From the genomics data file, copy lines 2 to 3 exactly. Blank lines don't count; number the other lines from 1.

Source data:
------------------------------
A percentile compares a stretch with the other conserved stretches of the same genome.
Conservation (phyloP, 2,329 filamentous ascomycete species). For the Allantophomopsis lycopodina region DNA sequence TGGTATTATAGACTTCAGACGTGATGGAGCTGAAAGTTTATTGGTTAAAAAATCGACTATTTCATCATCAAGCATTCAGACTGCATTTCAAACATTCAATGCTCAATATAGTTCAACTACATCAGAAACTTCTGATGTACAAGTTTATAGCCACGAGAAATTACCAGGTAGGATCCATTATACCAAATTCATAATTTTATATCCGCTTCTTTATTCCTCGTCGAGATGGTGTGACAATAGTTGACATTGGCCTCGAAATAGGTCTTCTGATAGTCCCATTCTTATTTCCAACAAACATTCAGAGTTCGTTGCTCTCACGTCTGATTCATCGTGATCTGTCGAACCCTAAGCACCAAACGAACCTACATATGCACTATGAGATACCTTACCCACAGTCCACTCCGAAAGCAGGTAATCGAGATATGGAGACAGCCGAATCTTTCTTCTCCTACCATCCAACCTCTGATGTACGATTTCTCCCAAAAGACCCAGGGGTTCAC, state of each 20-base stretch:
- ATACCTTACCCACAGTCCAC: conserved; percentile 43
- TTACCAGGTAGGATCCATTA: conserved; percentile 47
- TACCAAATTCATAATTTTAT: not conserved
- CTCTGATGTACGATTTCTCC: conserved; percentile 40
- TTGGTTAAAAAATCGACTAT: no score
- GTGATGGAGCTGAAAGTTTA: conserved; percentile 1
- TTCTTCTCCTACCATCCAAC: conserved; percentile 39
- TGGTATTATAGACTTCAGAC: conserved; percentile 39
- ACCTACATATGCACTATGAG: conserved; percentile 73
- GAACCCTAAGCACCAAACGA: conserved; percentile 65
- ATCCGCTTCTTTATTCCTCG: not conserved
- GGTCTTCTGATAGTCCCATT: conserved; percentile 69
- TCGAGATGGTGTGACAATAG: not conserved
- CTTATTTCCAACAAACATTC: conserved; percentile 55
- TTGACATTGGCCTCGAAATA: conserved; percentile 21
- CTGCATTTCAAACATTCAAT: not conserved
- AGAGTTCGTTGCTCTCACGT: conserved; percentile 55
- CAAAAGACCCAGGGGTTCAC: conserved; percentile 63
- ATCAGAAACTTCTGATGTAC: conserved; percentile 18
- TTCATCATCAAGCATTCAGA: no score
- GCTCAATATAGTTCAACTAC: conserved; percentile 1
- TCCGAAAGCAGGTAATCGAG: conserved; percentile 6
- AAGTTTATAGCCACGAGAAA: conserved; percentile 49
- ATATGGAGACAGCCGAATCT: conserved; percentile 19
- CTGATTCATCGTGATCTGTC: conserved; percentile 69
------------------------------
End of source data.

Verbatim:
Conservation (phyloP, 2,329 filamentous ascomycete species). For the Allantophomopsis lycopodina region DNA sequence TGGTATTATAGACTTCAGACGTGATGGAGCTGAAAGTTTATTGGTTAAAAAATCGACTATTTCATCATCAAGCATTCAGACTGCATTTCAAACATTCAATGCTCAATATAGTTCAACTACATCAGAAACTTCTGATGTACAAGTTTATAGCCACGAGAAATTACCAGGTAGGATCCATTATACCAAATTCATAATTTTATATCCGCTTCTTTATTCCTCGTCGAGATGGTGTGACAATAGTTGACATTGGCCTCGAAATAGGTCTTCTGATAGTCCCATTCTTATTTCCAACAAACATTCAGAGTTCGTTGCTCTCACGTCTGATTCATCGTGATCTGTCGAACCCTAAGCACCAAACGAACCTACATATGCACTATGAGATACCTTACCCACAGTCCACTCCGAAAGCAGGTAATCGAGATATGGAGACAGCCGAATCTTTCTTCTCCTACCATCCAACCTCTGATGTACGATTTCTCCCAAAAGACCCAGGGGTTCAC, state of each 20-base stretch:
- ATACCTTACCCACAGTCCAC: conserved; percentile 43